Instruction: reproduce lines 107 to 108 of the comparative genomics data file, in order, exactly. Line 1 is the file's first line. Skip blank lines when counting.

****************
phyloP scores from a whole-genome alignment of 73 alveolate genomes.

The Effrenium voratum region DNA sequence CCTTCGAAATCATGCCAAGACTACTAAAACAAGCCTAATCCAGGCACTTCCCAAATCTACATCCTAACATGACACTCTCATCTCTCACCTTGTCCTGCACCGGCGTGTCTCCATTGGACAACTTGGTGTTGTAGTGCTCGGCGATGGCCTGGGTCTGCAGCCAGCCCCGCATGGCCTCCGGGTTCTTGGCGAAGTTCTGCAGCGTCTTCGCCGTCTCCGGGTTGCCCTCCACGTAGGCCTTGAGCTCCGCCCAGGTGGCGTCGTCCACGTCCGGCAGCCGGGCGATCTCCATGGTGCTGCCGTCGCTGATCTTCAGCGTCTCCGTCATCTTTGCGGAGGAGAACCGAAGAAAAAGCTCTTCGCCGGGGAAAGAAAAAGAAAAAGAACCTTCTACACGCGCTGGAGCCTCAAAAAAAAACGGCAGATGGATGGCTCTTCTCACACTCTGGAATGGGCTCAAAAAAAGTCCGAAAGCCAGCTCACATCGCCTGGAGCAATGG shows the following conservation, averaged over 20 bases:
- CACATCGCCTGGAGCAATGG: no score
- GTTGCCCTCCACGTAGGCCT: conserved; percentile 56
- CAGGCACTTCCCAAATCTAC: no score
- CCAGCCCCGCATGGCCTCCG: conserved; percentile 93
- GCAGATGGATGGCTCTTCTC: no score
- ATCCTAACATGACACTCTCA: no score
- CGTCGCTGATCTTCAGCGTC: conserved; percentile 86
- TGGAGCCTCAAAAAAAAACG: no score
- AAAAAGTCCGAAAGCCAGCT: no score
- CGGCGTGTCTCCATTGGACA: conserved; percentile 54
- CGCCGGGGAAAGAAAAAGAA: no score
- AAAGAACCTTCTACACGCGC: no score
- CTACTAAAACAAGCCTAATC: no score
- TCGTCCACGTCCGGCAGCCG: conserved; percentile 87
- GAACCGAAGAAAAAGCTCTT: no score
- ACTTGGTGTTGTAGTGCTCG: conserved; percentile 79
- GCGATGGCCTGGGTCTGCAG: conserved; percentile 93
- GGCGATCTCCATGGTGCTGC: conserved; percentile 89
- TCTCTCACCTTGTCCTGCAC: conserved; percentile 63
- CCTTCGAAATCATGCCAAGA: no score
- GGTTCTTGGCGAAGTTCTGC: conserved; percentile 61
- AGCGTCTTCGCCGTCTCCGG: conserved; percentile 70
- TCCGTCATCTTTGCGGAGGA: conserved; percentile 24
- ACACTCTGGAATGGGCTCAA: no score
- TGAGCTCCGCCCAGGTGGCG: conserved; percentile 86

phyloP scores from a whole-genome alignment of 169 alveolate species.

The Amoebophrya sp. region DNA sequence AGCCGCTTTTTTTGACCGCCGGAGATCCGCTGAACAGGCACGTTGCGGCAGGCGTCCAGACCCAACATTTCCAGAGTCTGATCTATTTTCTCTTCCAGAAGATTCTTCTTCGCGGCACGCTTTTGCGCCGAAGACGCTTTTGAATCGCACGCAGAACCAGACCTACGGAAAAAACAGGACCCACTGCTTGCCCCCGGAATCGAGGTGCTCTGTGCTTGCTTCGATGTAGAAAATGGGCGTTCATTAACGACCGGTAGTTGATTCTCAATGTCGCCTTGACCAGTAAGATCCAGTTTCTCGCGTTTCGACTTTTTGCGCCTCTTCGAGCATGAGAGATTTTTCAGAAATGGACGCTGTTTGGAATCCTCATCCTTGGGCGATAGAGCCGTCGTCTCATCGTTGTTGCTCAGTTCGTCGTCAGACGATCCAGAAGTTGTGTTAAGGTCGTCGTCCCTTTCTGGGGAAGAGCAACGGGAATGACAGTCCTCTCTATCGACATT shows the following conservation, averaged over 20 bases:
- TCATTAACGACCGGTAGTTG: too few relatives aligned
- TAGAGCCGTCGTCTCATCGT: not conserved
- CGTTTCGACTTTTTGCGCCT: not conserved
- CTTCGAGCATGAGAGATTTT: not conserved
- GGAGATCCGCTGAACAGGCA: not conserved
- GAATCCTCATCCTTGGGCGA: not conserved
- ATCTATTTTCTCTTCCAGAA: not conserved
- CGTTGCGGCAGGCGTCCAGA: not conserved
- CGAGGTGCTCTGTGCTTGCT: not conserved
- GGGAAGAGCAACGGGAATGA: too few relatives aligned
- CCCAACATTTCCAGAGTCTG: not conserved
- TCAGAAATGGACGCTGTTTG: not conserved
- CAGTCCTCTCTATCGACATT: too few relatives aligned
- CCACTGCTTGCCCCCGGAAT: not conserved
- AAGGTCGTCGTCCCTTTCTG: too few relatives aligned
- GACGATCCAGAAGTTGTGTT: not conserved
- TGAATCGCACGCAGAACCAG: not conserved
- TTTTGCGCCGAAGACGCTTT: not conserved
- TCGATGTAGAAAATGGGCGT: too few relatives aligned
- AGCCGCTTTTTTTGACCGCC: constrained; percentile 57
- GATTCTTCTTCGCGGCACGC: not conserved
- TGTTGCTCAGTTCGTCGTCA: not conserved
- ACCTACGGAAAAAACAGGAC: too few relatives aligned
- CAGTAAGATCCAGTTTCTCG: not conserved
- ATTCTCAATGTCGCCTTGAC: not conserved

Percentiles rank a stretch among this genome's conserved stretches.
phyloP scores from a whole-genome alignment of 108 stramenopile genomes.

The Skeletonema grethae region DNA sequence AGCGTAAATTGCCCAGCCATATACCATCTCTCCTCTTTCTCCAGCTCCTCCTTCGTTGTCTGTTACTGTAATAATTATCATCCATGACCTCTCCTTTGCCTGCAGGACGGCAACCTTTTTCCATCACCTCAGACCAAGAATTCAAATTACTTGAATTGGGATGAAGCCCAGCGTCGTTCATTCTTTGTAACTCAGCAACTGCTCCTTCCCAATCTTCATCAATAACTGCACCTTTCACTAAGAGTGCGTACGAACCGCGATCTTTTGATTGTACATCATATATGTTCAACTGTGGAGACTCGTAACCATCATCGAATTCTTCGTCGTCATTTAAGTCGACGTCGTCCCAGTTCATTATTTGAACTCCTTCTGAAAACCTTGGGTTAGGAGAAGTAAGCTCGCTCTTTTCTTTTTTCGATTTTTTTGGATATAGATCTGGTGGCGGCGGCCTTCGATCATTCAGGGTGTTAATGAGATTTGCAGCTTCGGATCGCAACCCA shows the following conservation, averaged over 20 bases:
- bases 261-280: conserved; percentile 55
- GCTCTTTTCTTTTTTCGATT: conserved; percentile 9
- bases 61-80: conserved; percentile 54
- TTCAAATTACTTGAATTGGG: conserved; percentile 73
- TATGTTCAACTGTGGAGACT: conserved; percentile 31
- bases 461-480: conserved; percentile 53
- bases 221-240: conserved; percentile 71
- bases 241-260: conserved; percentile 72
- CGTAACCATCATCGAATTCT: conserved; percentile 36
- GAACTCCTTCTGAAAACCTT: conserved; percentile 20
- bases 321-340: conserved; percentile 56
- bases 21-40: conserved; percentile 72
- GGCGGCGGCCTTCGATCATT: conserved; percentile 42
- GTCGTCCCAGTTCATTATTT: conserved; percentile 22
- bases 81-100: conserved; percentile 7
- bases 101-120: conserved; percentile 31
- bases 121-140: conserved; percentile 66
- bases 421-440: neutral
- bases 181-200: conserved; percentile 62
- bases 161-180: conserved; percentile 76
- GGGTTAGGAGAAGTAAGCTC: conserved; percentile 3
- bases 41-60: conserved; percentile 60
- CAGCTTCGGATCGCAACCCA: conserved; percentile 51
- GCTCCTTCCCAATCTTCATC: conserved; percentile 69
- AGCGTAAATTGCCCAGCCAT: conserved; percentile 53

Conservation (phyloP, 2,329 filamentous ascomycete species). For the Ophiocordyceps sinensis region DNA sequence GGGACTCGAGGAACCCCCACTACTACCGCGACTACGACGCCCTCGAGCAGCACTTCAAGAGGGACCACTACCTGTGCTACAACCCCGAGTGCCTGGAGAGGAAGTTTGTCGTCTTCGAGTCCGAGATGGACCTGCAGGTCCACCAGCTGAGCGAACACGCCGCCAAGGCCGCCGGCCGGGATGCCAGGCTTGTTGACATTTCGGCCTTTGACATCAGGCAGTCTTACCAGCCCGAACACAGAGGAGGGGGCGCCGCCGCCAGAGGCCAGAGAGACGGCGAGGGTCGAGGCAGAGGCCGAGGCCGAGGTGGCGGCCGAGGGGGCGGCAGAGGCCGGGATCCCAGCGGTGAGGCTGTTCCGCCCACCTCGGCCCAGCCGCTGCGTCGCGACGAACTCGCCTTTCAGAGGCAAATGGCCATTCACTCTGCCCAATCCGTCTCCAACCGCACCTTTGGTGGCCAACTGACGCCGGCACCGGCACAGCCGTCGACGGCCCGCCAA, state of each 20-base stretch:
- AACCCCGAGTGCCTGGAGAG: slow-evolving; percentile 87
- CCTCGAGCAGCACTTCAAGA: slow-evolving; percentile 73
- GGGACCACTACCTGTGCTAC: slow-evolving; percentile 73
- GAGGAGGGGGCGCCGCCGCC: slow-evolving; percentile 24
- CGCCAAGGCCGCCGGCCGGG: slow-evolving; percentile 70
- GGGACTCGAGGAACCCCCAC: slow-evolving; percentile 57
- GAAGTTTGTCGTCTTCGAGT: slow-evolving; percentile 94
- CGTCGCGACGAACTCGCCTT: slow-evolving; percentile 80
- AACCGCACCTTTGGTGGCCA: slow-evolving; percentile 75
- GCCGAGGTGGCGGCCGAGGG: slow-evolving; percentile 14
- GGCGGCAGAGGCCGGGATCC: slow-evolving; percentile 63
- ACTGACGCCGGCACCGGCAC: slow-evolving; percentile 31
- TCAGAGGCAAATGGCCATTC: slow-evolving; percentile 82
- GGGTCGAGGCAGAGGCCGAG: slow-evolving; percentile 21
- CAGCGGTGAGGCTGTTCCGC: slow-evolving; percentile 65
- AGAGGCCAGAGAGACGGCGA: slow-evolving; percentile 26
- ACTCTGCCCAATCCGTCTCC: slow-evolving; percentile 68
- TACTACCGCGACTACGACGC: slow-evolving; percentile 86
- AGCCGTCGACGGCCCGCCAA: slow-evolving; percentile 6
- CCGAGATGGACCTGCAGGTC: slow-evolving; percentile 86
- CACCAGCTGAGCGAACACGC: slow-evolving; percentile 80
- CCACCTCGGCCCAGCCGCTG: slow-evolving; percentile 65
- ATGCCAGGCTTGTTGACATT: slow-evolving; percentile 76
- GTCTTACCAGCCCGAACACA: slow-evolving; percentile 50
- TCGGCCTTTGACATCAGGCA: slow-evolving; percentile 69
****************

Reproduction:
- GTCTTACCAGCCCGAACACA: slow-evolving; percentile 50
- TCGGCCTTTGACATCAGGCA: slow-evolving; percentile 69